Winter Brothers
Directed by Hlynur Pálmason
Opens June 28, Museum of Modern Art


Click here to sign up for our weekly film and TV newsletter.


Don’t Miss “Hide in Plain Sight” at the Queens Alt-Programming Coup the Caan Film Festival

Leslie Waller’s true-crime novel Hide in Plain Sight — about a simple-living Buffalo man whose children and wife disappeared one day in 1967 without explanation — kaleidoscopes eight years of disorganization, deception, and questionable decision-making. Had it been published today, it would likely have been turned into a four-part Netflix documentary within months. In 1980, James Caan released a movie version — to date the only one that that actor has directed. It’s a whopper of a story to condense into ninety minutes. Estranged from his wife, Ruthie (Barbra Rae), factory-worker Thomas Hacklin Jr. (played by Caan; his character’s name, like many in the movie, has been tweaked slightly from real life) sees his children but once a week. This generally occurs when Ruthie calls on him to babysit so she can attend extravagant dinners with her Mafia-connected lover, Jack Scolese (Robert Viharo). After getting booked on a City Hall–robbery beef, Jack audaciously testifies against his gangster superiors to escape sentencing. In exchange, the feds ferret him, Ruthie, and the two kids into isolation via the Witness Protection Program, leaving Tom none the wiser. With occasional, perhaps inevitable clumsiness, director Caan strives to address the manifold strands of narrative interest: Ruthie and Jack’s aversion to the greasy burger joints of rural Michigan; Tom’s harried attempts to get the authorities to connect him with his children; even the bureaucratic employees involved in the cover-up, some of whom question their role.

Caan signals immediately that he has not rejiggered Waller’s fact-based tale into one with an audience-friendly framework: This is no Great Man biopic or straightforward, vengeance-tinged potboiler. (The movie screens this Sunday in the Museum of the Moving Image’s cheekily titled “Caan Film Festival.”) He opens with an omniscient-feeling crane shot (the cinematographer is Paul Lohmann) that peers down at Tom and his fellow factory workers after a day on the job, the 9-to-5 bodies moving across the lot as incrementally as highway traffic glimpsed from an airplane window. After a cut, the camera concentrates on Tom and his pal Matty (Joe Grifasi) talking shop. The two have a casual, well-worn rapport, evident particularly in a later sequence when Matty, escorting Tom to a double date, gives him a Clark Gable–themed pep talk about how to impress women. Here as elsewhere, Cann exhibits no vanity in his double duties as actor-director, ceding the scene to his screen partner. In one crucial encounter — Ruthie’s confession to Tom in a public square that she has up and married Jack — Caan goes further, not only pulling the camera back from Tom and Ruthie but gradually diffusing the soundtrack so that their dialogue gets overlapped by the surrounding noise of passing cars and footsteps. As in the crane shot at the beginning, Caan sees these people — Tom the meek workingman, Ruthie the self-centered social striver — as adrift within larger forces.

Tom doesn’t learn that his kids are missing until after the half-hour mark, so much of Caan’s movie is an earnest, affectionate evocation of small-town Northeastern life, without much in the way of true-crime stakes. (R. Emmet Sweeney has written of Hide in Plain Sight’s Buffalo-accurate detail, from “an old sign for Iroquois Beer” to “the shot of a Bocce’s pizza box.”) After ditching his local’s rowdy Spring Fling, Tom and his date, Alisa (Jill Eikenberry), walk down a deserted shopping street; the second she asks about his children, Tom stops his stride and reaches for his wallet photos like it’s second nature. Caan also draws attention to the complexities of conducting touchy domestic business in a neighborhood where everybody knows your name. One front-porch argument between Tom and Ruthie is deftly composed from a low angle, with Tom and Ruthie on either side, so that a nosy neighbor can be seen up above, in the middle of the frame, listening in from her upstairs balcony.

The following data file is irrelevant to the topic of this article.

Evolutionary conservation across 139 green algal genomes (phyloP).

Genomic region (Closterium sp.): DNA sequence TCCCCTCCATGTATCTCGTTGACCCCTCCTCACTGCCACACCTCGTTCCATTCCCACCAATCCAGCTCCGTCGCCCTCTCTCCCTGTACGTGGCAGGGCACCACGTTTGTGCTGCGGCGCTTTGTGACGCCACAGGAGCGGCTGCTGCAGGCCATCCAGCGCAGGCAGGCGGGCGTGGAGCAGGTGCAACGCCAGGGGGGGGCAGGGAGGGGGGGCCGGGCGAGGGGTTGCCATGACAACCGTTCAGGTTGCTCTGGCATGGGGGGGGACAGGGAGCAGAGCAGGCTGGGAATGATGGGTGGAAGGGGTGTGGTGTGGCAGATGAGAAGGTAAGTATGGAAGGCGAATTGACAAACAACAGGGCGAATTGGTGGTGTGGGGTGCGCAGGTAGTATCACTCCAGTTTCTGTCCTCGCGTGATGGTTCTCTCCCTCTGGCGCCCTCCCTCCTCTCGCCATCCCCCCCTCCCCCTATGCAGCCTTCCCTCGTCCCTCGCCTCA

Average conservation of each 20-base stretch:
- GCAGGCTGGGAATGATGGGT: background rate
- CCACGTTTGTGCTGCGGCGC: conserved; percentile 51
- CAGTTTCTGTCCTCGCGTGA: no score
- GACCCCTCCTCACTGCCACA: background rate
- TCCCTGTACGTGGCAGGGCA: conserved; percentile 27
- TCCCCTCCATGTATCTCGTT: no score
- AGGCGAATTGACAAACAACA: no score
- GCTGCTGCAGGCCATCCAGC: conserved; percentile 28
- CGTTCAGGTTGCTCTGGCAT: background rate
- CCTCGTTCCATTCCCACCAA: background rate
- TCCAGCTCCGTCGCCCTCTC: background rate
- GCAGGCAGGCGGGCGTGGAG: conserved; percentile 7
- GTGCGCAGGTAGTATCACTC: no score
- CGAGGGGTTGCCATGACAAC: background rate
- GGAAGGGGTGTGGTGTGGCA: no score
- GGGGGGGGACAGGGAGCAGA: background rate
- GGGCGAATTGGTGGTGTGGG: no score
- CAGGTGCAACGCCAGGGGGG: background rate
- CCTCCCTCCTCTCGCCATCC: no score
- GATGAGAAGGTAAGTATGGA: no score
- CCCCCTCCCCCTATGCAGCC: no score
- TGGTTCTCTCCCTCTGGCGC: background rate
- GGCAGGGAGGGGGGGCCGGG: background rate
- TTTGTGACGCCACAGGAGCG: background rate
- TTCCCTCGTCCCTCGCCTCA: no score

At times, Caan and Spencer Eastman (who wrote the adapted screenplay) awkwardly downplay the interminable, years-long nature of the true story. Just barely after agreeing to take on Tom’s case at a reduced rate, the lawyer Sal Carvello (Danny Aiello) presents his client with custody papers. Tom reacts with skepticism — “Here’s what I got custody of: this piece of paper!” — but then Caan cuts to a Justice Department official (Josef Sommer) receiving a phone call verifying that Tom is taking the government to court to try to win back his kids. The compression of such significant legal, practical, and emotional maneuvers into mere minutes of screentime has the effect of fast-tracking Tom’s plight. In such moments — which include an improbable climactic encounter involving a shovel beatdown in the dark — Caan loses track of Tom as a man-of-few-words guy in a Yankees cap. Suddenly, the character’s confusion and agony no longer registers as carrying years of heft.

But for the most part, Caan sustains an appealing observational approach, and also evinces an exceptional range in his stylistic moves. If the opening shot is an exemplary use of bird’s-eye perspective, Caan also gets close to his characters, as in the movie’s most splendid transition — a match cut from Alisa’s eyes post-kiss to Ruthie’s eyes pressed against prison glass as she updates Jack on the goings-on in her life. Thematically, Caan plays an astute hand, acknowledging but not overstating the cruel irony of Tom — a proud taxpayer with a long-standing belief in order and establishment — getting sucker-punched by the very institutions he holds in high esteem. In his first day in court, Tom declares to the room, “I’m no goddamn hippie who dances around the flag, you know?” The judge asks him to be escorted out. A boring man on most days, Tom is here shown as the government must have seen him all along — as an inconvenience.